Thomas Anderson (Reeves) is a cubicle code writer by day and a hacker who goes by the handle Neo by night. His dual existence is dull and boring, but he is eager to discover the nature of something called the Matrix, cryptic references to which he’s found on his computer. A fellow hacker named Trinity (Moss) confirms that there are answers out there and guides him in the direction of a legendary hacker named Morpheus (Fishburne).

However, not everybody wants Neo and Morpheus to meet. Government agents, led by a man named Smith (Weaving) arrest Mr. Anderson and grill him on Morpheus and the Matrix, but Neo knows nothing. Undeterred, Neo meets with Morpheus who gives him the choice of a red pill and a white pill to take. The white pill will merely give him a good night’s rest; the red pill will show him the truth about the Matrix. Neo takes the red pill.

He wakes up in a nightmarish world, in a small pod filled with liquid. Morpheus rescues him and takes him aboard the Nebuchadnezzar, a high-tech airship. Morpheus explains that the year isn’t 1999 but closer to 2199 and that mankind lost a war to sentient machines of their own making, who have made the surface nearly uninhabitable. Humans are used for their bioelectric energy which is harvested; the humans are kept docile by having their minds plugged into the Matrix, a computer-simulated world of 1999 that fools the human race into thinking that everything is okay. Morpheus and his group which includes Trinity, Cypher (Pantoliano), Tank (Chang), Mouse (Doran), Dozer (Parker), Switch (McClory) and Apoc (Arahanga) are part of a resistance movement fighting the machines. They are headquartered in Zion, a hidden underground city that the machines have as yet been unable to locate.

Within the Matrix, the resistance is able to act with superhuman abilities because of their knowledge of what the Matrix is. Neo is trained to do this as well. Morpheus believes Neo to be “The One,” a messianic person who has been prophesized to end the war and put the humans back in control. Neo isn’t so sure but is willing to be examined by The Oracle (Foster) who is the one who made the prophecy to begin with.

They take Neo back into the Matrix to meet the Oracle who implies that Neo isn’t the one, but he will have to make a crucial decision that may result in the death of Morpheus. Shortly thereafter they are ambushed by Agents and Morpheus allows himself to be captured so that the others may get away. However, there is a traitor in their midst and not all of them will make it back. The future looks even more bleak for the humans now – unless Neo can realize his undiscovered potential.

This is one of those movies that is a game-changer. The Wachowskis, who had previously directed the critically-lauded Bound proved that they had an amazing cinematic vision. The look of movies, particularly action films, has been heavily influenced by this movie from their super slo-mo “bullet time” effects shots to the shades-and-dusters costuming. Turn of the millennium hip was largely defined by The Matrix.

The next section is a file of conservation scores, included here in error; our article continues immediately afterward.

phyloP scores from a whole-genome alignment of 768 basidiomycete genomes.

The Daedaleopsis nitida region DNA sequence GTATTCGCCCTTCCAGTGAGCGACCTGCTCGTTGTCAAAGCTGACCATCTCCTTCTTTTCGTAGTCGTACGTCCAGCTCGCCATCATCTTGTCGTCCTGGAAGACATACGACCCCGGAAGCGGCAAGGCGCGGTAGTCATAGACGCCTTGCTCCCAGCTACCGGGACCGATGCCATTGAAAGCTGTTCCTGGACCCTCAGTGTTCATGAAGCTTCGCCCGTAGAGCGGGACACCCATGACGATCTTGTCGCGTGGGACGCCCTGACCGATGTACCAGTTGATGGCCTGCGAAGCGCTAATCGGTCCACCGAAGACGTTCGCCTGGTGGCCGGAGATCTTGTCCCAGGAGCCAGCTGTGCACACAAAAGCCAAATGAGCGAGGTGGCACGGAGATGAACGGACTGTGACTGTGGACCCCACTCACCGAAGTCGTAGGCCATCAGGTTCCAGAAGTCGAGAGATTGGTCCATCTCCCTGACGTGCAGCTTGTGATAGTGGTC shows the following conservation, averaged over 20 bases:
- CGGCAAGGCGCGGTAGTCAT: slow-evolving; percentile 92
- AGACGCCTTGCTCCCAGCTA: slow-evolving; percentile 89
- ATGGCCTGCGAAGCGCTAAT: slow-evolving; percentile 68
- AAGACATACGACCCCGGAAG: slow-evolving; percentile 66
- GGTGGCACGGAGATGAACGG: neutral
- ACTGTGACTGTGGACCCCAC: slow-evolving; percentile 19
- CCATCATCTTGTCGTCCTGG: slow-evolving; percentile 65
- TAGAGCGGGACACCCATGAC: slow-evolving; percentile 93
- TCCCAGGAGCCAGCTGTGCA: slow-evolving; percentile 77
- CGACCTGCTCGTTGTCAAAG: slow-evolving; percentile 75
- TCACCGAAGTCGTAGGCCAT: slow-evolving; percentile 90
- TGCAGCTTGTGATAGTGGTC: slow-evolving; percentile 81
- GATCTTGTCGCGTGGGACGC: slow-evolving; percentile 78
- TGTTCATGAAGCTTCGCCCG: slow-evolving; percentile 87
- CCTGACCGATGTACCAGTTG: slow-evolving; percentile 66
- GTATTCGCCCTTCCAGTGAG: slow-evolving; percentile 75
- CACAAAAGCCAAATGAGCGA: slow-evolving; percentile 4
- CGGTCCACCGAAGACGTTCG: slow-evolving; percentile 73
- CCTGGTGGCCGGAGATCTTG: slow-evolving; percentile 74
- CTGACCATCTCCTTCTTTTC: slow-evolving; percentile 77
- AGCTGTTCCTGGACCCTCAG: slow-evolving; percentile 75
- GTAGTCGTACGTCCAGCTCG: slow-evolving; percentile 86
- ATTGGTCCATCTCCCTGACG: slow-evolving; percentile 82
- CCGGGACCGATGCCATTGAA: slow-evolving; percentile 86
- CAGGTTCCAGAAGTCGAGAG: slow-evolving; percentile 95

Reeves will most likely be most identified with this role. Having achieved stardom with the Bill and Ted movies he became in every sense an A-list actor with this. His Neo was cool and hip, but also had doubts and fears. He’s heroic but someone people could relate to. I think most adolescent boys in 1999 wanted very much to be Neo.

But the acting is not what drew people to this movie. It’s the incredible visuals. How many computers in 1999 had screen savers with the “raining” numbers graphics that made up the Matrix? How many movies had the “bullet time” slow motion bullets with liquid contrails? Sure, there were plenty of antecedents for this movie – no movie exists in a vacuum – and the Wachowskis were almost certainly influenced by the films of Sam Peckinpah, the art of H.R. Giger, anime, Hong Kong martial arts movies and the fiction of William Gibson, but they drew all those elements into a nice package that resonated with people all over the planet. The Matrix isn’t a perfect movie – the second half isn’t quite as good as the first – but it is a movie that almost 15 years later continues to influence the way movies are made and is just as entertaining now as it was the first time we all saw it.

WHY RENT THIS: Visuals that are just as dazzling now as they were back then. The ultimate cyberpunk movie.

WHY RENT SOMETHING ELSE: Sort of loses its way near the end.

FAMILY MATTERS: A whole lot of violence and a little bit of bad language.

TRIVIAL PURSUITS: Neo is an anagram of One.

NOTABLE HOME VIDEO FEATURES: The original DVD release included a White Rabbit feature in which when activated a white rabbit would flash in the bottom right of the screen; if the enter button was pressed on the remote, a featurette would run explaining how that sequcnce was made. The Blu-Ray edition expands on this.

BOX OFFICE PERFORMANCE: $463.5M on a $63M production budget; the movie was a blockbuster.

COMPARISON SHOPPING: Johnny Mnemonic

FINAL RATING: 9.5/10

NEXT: Rubber